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From: Boris Fomitchev (fbp_at_[hidden])
Date: 2000-01-13 18:11:42

"greg colvin" <gcolvi-_at_[hidden]> wrote:
original article:

> > * Since the smart point goes in an iterator, it would be better to
> > avoid the size and separate allocation penalty of shared_ptr.
> >
> > * Memory allocation should use the container's Allocator.
> >
> > * The smart pointer needs to support construction from a raw
> > when other smart pointers to the same object are known to exist, but
> > are not available. This means there needs to be a constructor which
> > increments the reference count rather than just setting it to 1.

I do believe that, for this purpose, "reference body technique" serves
than invasiveness as long as you control allocation (please see for details).

> So you are using the raw pointers as weak pointers in this design?
> > There are two ways I can see to deal with this:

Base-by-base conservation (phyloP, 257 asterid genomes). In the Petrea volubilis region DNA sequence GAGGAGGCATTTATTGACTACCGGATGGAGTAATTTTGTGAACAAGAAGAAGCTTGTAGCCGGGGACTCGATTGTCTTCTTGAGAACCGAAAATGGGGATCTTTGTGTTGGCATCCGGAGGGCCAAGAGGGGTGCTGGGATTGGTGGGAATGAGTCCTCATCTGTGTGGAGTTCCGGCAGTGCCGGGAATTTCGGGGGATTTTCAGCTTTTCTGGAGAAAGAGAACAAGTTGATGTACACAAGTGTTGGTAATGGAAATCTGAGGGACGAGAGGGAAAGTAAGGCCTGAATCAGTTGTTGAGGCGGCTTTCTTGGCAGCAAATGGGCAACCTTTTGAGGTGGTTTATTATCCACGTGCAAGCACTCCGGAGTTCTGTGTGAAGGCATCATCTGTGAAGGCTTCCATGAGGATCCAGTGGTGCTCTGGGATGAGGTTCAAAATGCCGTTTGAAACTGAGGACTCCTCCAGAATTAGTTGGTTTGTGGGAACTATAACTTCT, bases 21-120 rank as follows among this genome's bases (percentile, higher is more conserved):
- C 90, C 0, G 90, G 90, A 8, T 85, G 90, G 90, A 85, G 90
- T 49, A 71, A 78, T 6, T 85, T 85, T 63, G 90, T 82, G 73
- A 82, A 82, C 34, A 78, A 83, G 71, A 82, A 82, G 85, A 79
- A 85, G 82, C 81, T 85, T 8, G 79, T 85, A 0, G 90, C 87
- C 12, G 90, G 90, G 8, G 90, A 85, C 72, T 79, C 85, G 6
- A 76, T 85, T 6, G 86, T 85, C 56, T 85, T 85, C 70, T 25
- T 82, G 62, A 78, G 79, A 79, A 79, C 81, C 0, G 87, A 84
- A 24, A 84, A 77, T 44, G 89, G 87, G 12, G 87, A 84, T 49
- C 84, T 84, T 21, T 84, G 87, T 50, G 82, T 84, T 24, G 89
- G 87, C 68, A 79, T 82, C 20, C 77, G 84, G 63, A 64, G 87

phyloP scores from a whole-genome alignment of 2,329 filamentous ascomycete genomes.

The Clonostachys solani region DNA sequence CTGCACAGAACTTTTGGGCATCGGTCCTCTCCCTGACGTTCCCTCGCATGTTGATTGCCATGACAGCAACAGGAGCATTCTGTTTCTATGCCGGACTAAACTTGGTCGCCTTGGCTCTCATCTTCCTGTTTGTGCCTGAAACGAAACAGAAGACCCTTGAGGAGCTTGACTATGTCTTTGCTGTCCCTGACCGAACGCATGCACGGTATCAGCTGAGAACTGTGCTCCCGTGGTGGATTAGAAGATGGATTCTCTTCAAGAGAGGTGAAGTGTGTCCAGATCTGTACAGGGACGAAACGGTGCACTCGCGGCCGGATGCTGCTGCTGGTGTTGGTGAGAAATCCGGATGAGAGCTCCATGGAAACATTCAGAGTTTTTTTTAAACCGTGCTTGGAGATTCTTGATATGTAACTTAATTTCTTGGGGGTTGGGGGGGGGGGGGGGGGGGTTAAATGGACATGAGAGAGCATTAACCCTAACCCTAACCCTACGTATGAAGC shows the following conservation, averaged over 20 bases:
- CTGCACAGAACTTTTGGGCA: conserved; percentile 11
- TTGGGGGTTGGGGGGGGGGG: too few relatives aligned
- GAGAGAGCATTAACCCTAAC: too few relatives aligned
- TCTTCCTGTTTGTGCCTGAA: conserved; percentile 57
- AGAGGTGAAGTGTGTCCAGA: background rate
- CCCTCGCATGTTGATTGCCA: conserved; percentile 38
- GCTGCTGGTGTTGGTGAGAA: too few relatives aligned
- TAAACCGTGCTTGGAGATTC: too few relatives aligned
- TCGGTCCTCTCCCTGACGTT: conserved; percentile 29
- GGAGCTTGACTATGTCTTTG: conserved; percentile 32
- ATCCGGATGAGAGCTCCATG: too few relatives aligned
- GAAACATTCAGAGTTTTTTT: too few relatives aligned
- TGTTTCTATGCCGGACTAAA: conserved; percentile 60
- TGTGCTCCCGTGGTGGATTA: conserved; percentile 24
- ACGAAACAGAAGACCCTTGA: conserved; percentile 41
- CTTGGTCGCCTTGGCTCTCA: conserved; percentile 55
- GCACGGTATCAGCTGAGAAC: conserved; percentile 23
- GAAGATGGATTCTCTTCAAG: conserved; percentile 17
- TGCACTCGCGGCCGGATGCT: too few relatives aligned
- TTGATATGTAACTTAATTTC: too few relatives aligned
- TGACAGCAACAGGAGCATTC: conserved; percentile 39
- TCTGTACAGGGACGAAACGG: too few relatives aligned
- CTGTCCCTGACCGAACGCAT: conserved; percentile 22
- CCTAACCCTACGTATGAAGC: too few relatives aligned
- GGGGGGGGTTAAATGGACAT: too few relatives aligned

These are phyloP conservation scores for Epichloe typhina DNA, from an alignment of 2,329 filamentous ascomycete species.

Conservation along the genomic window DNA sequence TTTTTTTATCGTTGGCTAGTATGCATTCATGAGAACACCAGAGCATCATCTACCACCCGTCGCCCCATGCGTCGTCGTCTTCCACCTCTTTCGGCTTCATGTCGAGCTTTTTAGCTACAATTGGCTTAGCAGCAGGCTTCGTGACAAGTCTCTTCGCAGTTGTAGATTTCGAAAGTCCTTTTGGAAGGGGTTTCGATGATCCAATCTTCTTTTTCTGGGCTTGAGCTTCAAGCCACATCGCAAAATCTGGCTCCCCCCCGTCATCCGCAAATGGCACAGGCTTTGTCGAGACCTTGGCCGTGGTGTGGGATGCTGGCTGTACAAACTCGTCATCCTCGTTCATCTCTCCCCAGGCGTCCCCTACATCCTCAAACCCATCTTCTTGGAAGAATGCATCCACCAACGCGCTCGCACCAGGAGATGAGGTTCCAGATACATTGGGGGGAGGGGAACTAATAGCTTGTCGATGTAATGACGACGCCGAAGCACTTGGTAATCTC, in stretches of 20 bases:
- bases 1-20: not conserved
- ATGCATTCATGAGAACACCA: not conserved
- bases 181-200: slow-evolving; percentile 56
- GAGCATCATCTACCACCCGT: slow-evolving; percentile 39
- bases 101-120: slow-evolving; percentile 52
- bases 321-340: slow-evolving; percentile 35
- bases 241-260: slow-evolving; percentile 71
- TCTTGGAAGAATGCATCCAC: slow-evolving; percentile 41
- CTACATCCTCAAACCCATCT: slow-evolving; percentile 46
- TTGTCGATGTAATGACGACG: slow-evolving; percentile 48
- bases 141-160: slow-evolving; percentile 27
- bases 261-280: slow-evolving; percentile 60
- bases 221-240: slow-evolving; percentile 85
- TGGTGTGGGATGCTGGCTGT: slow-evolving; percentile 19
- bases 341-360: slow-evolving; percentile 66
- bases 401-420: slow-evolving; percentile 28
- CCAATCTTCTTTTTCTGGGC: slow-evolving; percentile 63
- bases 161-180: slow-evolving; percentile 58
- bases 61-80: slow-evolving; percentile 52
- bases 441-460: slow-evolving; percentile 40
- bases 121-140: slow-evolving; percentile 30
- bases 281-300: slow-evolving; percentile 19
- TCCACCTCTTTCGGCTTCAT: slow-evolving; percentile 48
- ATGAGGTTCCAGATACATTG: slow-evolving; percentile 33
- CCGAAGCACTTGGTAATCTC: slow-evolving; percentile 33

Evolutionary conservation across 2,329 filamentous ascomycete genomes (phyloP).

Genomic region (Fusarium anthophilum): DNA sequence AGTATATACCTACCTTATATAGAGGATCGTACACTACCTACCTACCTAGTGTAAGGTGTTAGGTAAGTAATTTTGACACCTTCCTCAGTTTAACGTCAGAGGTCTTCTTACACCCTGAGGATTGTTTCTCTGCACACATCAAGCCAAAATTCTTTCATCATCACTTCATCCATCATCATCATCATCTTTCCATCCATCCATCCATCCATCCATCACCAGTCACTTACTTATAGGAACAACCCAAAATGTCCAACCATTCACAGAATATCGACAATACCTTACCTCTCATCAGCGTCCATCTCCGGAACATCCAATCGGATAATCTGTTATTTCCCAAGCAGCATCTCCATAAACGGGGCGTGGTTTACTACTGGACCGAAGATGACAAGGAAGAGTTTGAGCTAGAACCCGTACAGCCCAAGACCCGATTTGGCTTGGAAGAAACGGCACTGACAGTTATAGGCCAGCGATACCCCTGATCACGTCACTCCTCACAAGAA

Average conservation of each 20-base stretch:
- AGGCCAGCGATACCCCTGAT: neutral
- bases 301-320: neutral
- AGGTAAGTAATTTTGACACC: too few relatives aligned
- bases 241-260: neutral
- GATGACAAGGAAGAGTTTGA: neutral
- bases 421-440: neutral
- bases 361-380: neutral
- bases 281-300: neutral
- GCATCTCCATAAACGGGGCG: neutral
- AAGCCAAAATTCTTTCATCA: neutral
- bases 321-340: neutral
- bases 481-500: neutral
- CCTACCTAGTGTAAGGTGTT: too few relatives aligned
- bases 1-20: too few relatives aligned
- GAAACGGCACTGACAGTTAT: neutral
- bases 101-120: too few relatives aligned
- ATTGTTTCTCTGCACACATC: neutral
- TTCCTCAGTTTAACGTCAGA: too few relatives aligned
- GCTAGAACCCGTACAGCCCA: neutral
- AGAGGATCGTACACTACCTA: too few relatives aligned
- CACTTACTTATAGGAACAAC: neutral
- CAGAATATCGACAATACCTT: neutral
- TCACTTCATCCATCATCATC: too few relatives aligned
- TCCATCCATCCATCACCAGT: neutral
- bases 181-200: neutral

> >
> > 1) General solution: add a boost::shared_in_ptr<> template to
> > boost/smart_ptr.hpp which has the same interface as
> > boost::shared_ptr<>, except for one additional constructor.
> Or the old shared_ptr<T,Allocator> proposal, where the Allocator
> allocates the count as well as the T.

I think allocator should be a default parameter to shared_ptr.
Default value should be new_delete_allocator<T>, which does
"new" to create and "delete" to delete objects, to be consistent with

As far as true invasiveness go, I would recommend :
1) determine the interface which must be supported;
2) use partial specialization of shared_ptr_traits<T> to get different
behaviour for types that support invasive counting
(using embedded release()/aquire() methods in this case).

To support allocation of T with arbitrary parameters, the following
should be used :
new (my_shared_ptr) T(.....);
Initialization frow raw pointer in general case should be banned.


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